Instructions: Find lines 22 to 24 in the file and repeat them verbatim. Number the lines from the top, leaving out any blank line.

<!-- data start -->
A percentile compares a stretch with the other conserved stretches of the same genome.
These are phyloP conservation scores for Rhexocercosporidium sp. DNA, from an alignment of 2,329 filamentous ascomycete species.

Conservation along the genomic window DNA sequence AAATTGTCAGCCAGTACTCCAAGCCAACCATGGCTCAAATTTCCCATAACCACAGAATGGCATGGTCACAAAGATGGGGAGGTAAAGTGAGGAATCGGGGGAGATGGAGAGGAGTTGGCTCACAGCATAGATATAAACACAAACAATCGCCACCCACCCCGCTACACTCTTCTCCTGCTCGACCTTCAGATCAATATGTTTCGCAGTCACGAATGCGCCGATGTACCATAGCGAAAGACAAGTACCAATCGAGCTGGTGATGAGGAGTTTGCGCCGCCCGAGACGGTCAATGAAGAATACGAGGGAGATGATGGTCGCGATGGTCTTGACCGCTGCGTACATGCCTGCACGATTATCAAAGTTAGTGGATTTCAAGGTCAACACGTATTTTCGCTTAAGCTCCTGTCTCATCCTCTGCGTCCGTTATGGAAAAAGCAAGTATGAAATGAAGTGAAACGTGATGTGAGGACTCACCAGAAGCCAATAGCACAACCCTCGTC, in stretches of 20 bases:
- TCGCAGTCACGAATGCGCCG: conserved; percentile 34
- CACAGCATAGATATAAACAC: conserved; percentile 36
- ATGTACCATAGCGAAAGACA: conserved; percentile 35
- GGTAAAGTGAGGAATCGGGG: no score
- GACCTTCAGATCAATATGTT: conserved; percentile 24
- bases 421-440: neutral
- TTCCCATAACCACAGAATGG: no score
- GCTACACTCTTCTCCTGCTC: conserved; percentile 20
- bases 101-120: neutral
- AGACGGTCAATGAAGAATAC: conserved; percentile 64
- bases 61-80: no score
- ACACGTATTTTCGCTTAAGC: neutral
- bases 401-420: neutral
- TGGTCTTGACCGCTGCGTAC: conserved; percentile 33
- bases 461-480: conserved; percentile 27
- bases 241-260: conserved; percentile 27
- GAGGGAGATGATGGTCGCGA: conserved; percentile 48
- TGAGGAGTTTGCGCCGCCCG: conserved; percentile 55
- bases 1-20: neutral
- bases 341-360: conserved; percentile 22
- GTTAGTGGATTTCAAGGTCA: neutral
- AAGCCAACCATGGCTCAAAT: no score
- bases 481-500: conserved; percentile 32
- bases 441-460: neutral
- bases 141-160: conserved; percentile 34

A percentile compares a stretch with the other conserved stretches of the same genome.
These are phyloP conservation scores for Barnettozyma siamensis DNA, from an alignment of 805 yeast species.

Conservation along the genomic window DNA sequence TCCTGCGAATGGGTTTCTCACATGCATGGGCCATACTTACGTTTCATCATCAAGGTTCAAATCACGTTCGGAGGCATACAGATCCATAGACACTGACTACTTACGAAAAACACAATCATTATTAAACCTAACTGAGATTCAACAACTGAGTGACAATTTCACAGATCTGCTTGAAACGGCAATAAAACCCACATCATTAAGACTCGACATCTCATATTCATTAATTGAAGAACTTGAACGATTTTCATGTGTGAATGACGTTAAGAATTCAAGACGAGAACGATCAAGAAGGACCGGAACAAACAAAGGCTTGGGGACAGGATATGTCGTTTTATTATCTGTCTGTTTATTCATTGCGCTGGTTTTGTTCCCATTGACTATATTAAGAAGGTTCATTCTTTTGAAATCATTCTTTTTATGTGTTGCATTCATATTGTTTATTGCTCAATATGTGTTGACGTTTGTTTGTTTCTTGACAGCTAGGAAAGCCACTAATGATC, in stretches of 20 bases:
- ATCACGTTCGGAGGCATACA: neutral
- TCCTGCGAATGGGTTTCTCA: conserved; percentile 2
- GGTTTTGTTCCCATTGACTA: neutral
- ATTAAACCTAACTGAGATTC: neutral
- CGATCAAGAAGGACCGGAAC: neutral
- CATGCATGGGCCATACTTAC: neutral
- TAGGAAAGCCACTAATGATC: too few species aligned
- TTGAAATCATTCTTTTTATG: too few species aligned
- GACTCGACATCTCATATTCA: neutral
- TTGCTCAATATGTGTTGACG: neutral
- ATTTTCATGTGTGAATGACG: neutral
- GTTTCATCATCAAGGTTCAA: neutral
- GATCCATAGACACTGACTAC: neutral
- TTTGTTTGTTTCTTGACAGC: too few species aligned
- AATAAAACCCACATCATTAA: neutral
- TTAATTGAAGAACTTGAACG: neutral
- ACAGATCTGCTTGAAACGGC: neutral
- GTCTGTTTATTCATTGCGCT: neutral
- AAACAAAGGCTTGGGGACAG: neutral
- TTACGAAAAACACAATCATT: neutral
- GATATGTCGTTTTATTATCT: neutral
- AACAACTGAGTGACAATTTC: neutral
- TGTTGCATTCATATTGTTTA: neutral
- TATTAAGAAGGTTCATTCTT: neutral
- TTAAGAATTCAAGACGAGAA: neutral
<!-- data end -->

- bases 1-20: neutral
- bases 341-360: conserved; percentile 22
- GTTAGTGGATTTCAAGGTCA: neutral